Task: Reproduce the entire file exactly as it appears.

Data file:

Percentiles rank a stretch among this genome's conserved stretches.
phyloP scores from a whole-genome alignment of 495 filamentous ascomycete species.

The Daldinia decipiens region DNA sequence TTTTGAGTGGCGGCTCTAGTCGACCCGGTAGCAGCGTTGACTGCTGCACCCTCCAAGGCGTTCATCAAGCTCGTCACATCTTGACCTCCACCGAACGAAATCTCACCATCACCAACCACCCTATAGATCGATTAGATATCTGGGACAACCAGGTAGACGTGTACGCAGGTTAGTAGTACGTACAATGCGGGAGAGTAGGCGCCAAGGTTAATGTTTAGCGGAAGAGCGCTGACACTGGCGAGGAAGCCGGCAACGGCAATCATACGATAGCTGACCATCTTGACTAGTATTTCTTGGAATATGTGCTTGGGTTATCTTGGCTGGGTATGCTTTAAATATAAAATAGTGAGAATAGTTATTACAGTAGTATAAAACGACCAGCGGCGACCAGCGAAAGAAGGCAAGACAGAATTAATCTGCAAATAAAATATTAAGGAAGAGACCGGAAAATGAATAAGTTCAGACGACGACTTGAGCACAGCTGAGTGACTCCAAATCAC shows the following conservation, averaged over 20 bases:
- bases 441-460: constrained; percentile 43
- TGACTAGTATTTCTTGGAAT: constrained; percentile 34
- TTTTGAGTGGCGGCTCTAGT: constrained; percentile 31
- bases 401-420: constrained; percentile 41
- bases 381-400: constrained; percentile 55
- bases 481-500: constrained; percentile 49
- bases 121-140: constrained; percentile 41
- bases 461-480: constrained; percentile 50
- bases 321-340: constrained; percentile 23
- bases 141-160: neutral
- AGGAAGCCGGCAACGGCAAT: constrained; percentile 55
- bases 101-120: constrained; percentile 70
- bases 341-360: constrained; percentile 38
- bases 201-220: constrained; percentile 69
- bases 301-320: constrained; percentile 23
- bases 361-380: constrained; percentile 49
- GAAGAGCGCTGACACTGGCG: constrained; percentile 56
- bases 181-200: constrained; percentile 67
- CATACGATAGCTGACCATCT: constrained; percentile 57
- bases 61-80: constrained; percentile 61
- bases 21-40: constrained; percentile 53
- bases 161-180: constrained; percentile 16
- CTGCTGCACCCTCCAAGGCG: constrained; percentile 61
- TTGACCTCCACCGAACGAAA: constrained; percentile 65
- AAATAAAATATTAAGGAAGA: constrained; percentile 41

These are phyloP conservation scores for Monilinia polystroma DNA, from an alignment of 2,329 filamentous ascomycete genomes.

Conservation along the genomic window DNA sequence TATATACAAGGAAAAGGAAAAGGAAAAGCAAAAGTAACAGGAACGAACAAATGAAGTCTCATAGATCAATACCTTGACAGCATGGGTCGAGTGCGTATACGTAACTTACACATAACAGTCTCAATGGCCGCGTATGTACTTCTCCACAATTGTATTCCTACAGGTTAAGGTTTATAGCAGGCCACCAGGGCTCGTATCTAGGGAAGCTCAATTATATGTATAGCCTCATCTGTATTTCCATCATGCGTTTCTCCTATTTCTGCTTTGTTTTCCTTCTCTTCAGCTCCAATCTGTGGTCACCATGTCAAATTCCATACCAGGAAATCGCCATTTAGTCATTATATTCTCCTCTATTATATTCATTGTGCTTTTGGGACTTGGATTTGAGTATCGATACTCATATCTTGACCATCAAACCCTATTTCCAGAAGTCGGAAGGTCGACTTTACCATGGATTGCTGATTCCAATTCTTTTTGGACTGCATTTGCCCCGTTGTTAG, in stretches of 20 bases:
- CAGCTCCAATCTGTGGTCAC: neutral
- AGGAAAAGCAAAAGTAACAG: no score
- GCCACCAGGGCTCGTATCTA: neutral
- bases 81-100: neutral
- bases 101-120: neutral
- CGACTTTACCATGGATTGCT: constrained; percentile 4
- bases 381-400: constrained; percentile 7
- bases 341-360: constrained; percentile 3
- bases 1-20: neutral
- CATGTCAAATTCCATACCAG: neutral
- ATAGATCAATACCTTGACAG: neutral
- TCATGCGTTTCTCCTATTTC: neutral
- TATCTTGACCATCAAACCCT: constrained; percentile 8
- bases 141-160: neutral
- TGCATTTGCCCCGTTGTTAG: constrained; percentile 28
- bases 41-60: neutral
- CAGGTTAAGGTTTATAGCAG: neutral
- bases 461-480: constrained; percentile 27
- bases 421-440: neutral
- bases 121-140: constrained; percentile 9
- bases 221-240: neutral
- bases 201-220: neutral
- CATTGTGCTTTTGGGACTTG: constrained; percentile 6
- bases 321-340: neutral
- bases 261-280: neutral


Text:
Percentiles rank a stretch among this genome's conserved stretches.
phyloP scores from a whole-genome alignment of 495 filamentous ascomycete species.

The Daldinia decipiens region DNA sequence TTTTGAGTGGCGGCTCTAGTCGACCCGGTAGCAGCGTTGACTGCTGCACCCTCCAAGGCGTTCATCAAGCTCGTCACATCTTGACCTCCACCGAACGAAATCTCACCATCACCAACCACCCTATAGATCGATTAGATATCTGGGACAACCAGGTAGACGTGTACGCAGGTTAGTAGTACGTACAATGCGGGAGAGTAGGCGCCAAGGTTAATGTTTAGCGGAAGAGCGCTGACACTGGCGAGGAAGCCGGCAACGGCAATCATACGATAGCTGACCATCTTGACTAGTATTTCTTGGAATATGTGCTTGGGTTATCTTGGCTGGGTATGCTTTAAATATAAAATAGTGAGAATAGTTATTACAGTAGTATAAAACGACCAGCGGCGACCAGCGAAAGAAGGCAAGACAGAATTAATCTGCAAATAAAATATTAAGGAAGAGACCGGAAAATGAATAAGTTCAGACGACGACTTGAGCACAGCTGAGTGACTCCAAATCAC shows the following conservation, averaged over 20 bases:
- bases 441-460: constrained; percentile 43
- TGACTAGTATTTCTTGGAAT: constrained; percentile 34
- TTTTGAGTGGCGGCTCTAGT: constrained; percentile 31
- bases 401-420: constrained; percentile 41
- bases 381-400: constrained; percentile 55
- bases 481-500: constrained; percentile 49
- bases 121-140: constrained; percentile 41
- bases 461-480: constrained; percentile 50
- bases 321-340: constrained; percentile 23
- bases 141-160: neutral
- AGGAAGCCGGCAACGGCAAT: constrained; percentile 55
- bases 101-120: constrained; percentile 70
- bases 341-360: constrained; percentile 38
- bases 201-220: constrained; percentile 69
- bases 301-320: constrained; percentile 23
- bases 361-380: constrained; percentile 49
- GAAGAGCGCTGACACTGGCG: constrained; percentile 56
- bases 181-200: constrained; percentile 67
- CATACGATAGCTGACCATCT: constrained; percentile 57
- bases 61-80: constrained; percentile 61
- bases 21-40: constrained; percentile 53
- bases 161-180: constrained; percentile 16
- CTGCTGCACCCTCCAAGGCG: constrained; percentile 61
- TTGACCTCCACCGAACGAAA: constrained; percentile 65
- AAATAAAATATTAAGGAAGA: constrained; percentile 41

These are phyloP conservation scores for Monilinia polystroma DNA, from an alignment of 2,329 filamentous ascomycete genomes.

Conservation along the genomic window DNA sequence TATATACAAGGAAAAGGAAAAGGAAAAGCAAAAGTAACAGGAACGAACAAATGAAGTCTCATAGATCAATACCTTGACAGCATGGGTCGAGTGCGTATACGTAACTTACACATAACAGTCTCAATGGCCGCGTATGTACTTCTCCACAATTGTATTCCTACAGGTTAAGGTTTATAGCAGGCCACCAGGGCTCGTATCTAGGGAAGCTCAATTATATGTATAGCCTCATCTGTATTTCCATCATGCGTTTCTCCTATTTCTGCTTTGTTTTCCTTCTCTTCAGCTCCAATCTGTGGTCACCATGTCAAATTCCATACCAGGAAATCGCCATTTAGTCATTATATTCTCCTCTATTATATTCATTGTGCTTTTGGGACTTGGATTTGAGTATCGATACTCATATCTTGACCATCAAACCCTATTTCCAGAAGTCGGAAGGTCGACTTTACCATGGATTGCTGATTCCAATTCTTTTTGGACTGCATTTGCCCCGTTGTTAG, in stretches of 20 bases:
- CAGCTCCAATCTGTGGTCAC: neutral
- AGGAAAAGCAAAAGTAACAG: no score
- GCCACCAGGGCTCGTATCTA: neutral
- bases 81-100: neutral
- bases 101-120: neutral
- CGACTTTACCATGGATTGCT: constrained; percentile 4
- bases 381-400: constrained; percentile 7
- bases 341-360: constrained; percentile 3
- bases 1-20: neutral
- CATGTCAAATTCCATACCAG: neutral
- ATAGATCAATACCTTGACAG: neutral
- TCATGCGTTTCTCCTATTTC: neutral
- TATCTTGACCATCAAACCCT: constrained; percentile 8
- bases 141-160: neutral
- TGCATTTGCCCCGTTGTTAG: constrained; percentile 28
- bases 41-60: neutral
- CAGGTTAAGGTTTATAGCAG: neutral
- bases 461-480: constrained; percentile 27
- bases 421-440: neutral
- bases 121-140: constrained; percentile 9
- bases 221-240: neutral
- bases 201-220: neutral
- CATTGTGCTTTTGGGACTTG: constrained; percentile 6
- bases 321-340: neutral
- bases 261-280: neutral